“This is an excellent opportunity for the pupils to show off their talents, and I am sure they will put on a fantastic show which will make their parents and teachers incredibly proud. I’d encourage as many people as possible to come along on Tuesday to cheer them on.”

Wolverhampton Music Service provides tuition and musical opportunities for youngsters from schools across the city, including the chance to perform with its flagship groups, Wolverhampton Youth Orchestra and Wolverhampton Youth Wind Orchestra. To find out more, please visit

When Kiran Seeley steps over the edge of Birmingham’s Park Regis Hotel to join John Taylor Hospice’s first abseil, she’ll be remembering her very special grandmother.

“She was always happy – just an absolute joy to be around,” says Kiran when asked to describe her grandmother Enid. “She was so supportive, loved to hear what I was up to and took a great interest in her grandchildren. I remember when I was younger and she’d come to our house to visit. When I’d go to bed that night I’d find £10 stuffed under my pillow. I’d call her up to thank her and she would say ‘don’t tell your mom and dad’! I have so many special memories of her.”

When grandmother-of-two Enid Seeley was diagnosed with cancer in 2009, Kiran and her family were devastated. “She was told that the cancer was too close to her brain so they couldn’t operate,” explains 27-year-old Kiran.

“Chemotherapy and radiotherapy weren’t an option so as a family we pulled together, helping her to still do the things she loved and making sure she was as comfortable as she could be.”

In the spring of 2010, Enid moved from her home in Fillongley, Warwickshire, to live with her son and daughter-in-law, Kiran’s parents, in Erdington.

“I was at university in Liverpool at the time but I came home early that summer to spend time with Granny and help Mom and Dad the best I could,” said Kiran. “She started to become frailer and that’s when John Taylor’s Hospice at Home Team came to support us.

“From my grandmother’s perspective she loved their company. She’d tell the nurses about her life and the little things they did meant so much – like switching on her favourite radio station Classic FM. From our family’s perspective, their support was a big relief.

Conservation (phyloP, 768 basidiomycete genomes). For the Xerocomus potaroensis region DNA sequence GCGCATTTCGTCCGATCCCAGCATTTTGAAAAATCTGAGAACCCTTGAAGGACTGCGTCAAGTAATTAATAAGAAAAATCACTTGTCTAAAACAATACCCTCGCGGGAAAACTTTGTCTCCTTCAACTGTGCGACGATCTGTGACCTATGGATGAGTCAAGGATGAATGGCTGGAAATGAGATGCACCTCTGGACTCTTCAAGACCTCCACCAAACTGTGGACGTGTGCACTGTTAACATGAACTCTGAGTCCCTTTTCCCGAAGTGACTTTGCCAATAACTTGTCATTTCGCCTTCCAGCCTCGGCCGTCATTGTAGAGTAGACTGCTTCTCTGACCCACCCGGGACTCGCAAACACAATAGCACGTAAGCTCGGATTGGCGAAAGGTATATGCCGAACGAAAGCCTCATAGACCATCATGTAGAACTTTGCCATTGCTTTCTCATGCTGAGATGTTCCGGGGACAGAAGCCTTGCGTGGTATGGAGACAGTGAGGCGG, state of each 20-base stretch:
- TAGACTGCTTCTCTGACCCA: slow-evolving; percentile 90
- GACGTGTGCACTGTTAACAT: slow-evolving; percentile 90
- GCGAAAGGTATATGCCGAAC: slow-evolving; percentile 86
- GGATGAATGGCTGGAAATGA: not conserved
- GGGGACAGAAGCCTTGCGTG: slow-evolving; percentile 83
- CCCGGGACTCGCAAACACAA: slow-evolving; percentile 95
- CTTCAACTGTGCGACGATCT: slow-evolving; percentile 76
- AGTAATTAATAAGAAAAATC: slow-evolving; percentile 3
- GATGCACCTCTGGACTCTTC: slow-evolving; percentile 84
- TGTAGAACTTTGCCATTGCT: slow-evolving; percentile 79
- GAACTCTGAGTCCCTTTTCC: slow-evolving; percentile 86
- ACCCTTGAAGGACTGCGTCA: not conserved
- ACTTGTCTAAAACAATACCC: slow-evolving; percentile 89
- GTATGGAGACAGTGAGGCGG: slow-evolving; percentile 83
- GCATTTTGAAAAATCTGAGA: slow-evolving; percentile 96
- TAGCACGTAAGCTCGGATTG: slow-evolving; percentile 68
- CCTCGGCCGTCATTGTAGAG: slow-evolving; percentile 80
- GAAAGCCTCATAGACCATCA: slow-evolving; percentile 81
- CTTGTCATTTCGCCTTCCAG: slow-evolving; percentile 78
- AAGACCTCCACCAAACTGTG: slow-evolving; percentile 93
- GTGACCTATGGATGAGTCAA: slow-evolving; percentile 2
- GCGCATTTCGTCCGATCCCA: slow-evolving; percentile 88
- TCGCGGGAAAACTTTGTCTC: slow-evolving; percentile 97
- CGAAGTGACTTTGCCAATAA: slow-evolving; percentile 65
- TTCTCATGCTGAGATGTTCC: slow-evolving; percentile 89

“My grandmother passed away peacefully at home in August of that year. It was a bit of a blur for me at the time but now I look back I appreciate just how gentle and compassionate the hospice staff were and my grandmother needed that.”

A committed fundraiser, each year Kiran pledges to raise money for a good cause. She was en route to her job as a buyer for Marston’s Brewery in Wolverhampton when she spotted her next charitable challenge – John Taylor Hospice’s abseil.

She explains: “The last two years I’ve been baking to raise money and whilst this is both fun and tasty it is a hobby I am very much comfortable doing. This year I wanted to set myself a true challenge.

“I was on the train to work when I spotted an advert for John Taylor’s sponsored abseil and I thought ‘that’s it!’. The hospice provided specialist and considerate palliative care for my grandmother so now’s the time for me to do something for them.”

Kiran, who hopes to raise as much money as possible when she takes the 170ft plunge, is encouraging others to join her on 8 July. “It’s a great way to raise money for hospice care and will be an amazing thrill! You can even share the experience with a friend or family member as you can abseil down the building at the same time. Thank you to everyone who has sponsored me - by donating to a very worthy cause you’re helping give me the confidence to jump down!”

Head of fundraising Katie Mitchell, who is also part of the abseil team, said: “Kiran and all of our abseilers are doing something wonderful to support John Taylor Hospice. Throughout the past year, hundreds of people like Kiran have helped us provide essential care for local families by fundraising for us. Whether it’s by taking on a challenge, hosting an event or attending one of our events, we’d like to say a huge thank you to each and every one of our supporters. Together we’re making a massive difference for hundreds of patients and their families.”